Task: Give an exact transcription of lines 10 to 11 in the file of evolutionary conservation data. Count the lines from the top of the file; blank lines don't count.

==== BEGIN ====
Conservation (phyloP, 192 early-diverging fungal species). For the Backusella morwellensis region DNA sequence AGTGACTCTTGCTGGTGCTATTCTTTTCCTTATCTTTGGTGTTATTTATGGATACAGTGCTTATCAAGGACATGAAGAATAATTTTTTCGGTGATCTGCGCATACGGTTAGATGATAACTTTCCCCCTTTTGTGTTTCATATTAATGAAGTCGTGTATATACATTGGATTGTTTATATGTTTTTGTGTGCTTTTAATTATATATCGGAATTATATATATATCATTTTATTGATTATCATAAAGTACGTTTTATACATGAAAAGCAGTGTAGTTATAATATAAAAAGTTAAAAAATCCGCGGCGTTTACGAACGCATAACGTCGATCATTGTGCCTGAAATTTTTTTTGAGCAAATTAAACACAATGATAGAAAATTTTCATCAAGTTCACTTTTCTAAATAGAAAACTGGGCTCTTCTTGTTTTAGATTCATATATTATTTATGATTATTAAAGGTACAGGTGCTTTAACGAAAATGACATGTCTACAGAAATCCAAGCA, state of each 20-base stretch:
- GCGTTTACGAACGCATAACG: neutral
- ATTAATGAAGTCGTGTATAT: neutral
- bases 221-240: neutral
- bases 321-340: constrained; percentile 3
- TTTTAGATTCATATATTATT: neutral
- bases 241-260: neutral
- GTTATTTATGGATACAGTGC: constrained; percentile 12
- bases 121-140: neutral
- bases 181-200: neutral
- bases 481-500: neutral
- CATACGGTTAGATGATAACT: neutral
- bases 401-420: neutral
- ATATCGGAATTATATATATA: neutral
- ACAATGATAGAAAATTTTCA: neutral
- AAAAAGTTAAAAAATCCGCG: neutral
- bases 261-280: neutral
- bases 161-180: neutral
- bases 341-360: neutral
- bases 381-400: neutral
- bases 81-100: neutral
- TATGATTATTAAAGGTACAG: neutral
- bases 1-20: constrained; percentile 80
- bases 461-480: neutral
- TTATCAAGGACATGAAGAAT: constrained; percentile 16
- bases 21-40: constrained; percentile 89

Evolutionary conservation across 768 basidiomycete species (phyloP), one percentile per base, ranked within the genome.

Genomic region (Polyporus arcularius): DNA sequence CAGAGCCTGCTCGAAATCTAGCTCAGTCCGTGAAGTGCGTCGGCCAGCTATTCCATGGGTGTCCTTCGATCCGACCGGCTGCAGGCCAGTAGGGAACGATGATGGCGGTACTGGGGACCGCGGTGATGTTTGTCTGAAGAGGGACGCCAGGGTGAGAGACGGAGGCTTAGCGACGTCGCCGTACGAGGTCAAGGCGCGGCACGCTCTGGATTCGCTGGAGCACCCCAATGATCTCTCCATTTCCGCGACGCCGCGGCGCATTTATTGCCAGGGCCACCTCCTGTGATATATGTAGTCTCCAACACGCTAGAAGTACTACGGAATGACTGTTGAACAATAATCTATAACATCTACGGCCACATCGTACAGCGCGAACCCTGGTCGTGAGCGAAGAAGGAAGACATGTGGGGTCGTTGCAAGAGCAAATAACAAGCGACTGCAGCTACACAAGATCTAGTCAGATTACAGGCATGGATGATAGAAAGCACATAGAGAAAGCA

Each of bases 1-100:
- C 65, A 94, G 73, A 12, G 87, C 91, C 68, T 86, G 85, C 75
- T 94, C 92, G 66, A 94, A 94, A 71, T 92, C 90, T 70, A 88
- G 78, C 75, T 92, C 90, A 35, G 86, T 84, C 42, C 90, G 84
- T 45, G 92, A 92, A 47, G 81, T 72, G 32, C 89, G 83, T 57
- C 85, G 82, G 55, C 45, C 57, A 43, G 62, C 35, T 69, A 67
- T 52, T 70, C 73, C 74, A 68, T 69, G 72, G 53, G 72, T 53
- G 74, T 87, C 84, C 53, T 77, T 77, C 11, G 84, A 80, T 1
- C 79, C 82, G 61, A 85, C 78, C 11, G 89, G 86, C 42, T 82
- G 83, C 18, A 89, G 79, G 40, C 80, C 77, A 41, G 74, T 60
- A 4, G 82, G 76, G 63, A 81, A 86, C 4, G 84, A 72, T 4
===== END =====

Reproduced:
- bases 181-200: neutral
- bases 481-500: neutral